We are working with agencies to devise innovative outreach recruitment plans to assure that women are made aware of the variety of jobs in the Federal Government and are included in recruitment searches. We need to assure that once hired, women are provided the same training and advancement opportunities as men at all levels of Government. At the lower grade levels our upward mobility program is effective in restructuring jobs and establishing bridge positions and training programs, so that women and other persons can move into technical and professional occupations. At the higher grade levels we are working to assure that any artificial barriers to opportunities for women are removed. Equal opportunity plans submitted by agencies include special action items directed to meet the particular problems of women in the employment situation.
Through publications, through training programs, through the work with coordiators, through meetings with agency heads, and through a variety of other means, we keep the spotlight on the concern for equal opportunity for women. While the Federal Government is ahead of the private sector in percentages of women in a number of professional occupations, we believe there is much room for improvement. Women must be accepted totally in key policy positions, in top management, in middle management, and in all professions. We are trying to create an environment to foster achievement of these objectives.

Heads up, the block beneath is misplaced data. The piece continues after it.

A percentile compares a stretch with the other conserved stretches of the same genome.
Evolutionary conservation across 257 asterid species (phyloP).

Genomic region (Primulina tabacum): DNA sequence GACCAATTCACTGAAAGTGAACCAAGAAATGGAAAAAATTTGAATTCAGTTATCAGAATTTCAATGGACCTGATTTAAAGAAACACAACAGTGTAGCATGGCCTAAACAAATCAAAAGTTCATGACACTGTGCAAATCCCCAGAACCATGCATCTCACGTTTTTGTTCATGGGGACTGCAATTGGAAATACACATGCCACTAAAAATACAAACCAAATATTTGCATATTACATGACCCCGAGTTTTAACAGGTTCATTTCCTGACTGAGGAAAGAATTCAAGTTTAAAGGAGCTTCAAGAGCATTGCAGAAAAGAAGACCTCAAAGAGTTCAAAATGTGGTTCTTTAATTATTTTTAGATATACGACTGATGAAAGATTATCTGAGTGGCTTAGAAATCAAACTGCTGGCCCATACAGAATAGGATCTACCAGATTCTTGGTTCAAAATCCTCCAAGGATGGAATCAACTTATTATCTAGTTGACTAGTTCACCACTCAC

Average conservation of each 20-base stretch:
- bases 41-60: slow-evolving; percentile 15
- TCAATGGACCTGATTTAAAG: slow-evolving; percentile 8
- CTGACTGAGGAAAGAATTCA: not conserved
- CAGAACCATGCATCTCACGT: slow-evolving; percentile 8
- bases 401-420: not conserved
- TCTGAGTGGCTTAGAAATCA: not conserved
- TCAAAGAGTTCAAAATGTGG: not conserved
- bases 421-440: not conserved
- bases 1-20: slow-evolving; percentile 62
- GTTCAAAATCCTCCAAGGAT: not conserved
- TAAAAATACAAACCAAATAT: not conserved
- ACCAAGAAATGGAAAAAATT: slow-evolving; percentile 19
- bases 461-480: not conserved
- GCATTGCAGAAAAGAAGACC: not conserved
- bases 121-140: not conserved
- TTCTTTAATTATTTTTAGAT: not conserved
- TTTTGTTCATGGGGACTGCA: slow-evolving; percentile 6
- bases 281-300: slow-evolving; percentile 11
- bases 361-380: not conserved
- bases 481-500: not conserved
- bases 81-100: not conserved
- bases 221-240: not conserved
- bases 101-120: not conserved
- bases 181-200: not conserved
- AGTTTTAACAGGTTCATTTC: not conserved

Mr. Chairman, if I might depart from my written statement here just a moment. The idea occurred to me, your committee has a broad responsibility also in the field of education. I think one of the greatest deficiencies is—I mean, who is it that provides the raw material that goes into the job market—it is our school system, both, I think, in lower levels of education and higher levels of education, and the counseling that goes into encouraging people to take certain kinds of courses, and I think that one of the deficiencies that has been evidenced, in preparing people for the world of work is that more efforts, I think, have to go into improving the quality of education, particularly I think for minorities, and I think in terms of the counseling of women to go into the kinds of occupations that are more representative in the job market, so that may be something that can be taken up on another committee, since it is the employment we are dealing with on the other end of the spectrum.
Mr. HAWKINS. I certainly agree with you and appreciate that suggestion. However, I must, in all honesty, confess we are having more difficulty in that direction than we are in other directions, and I am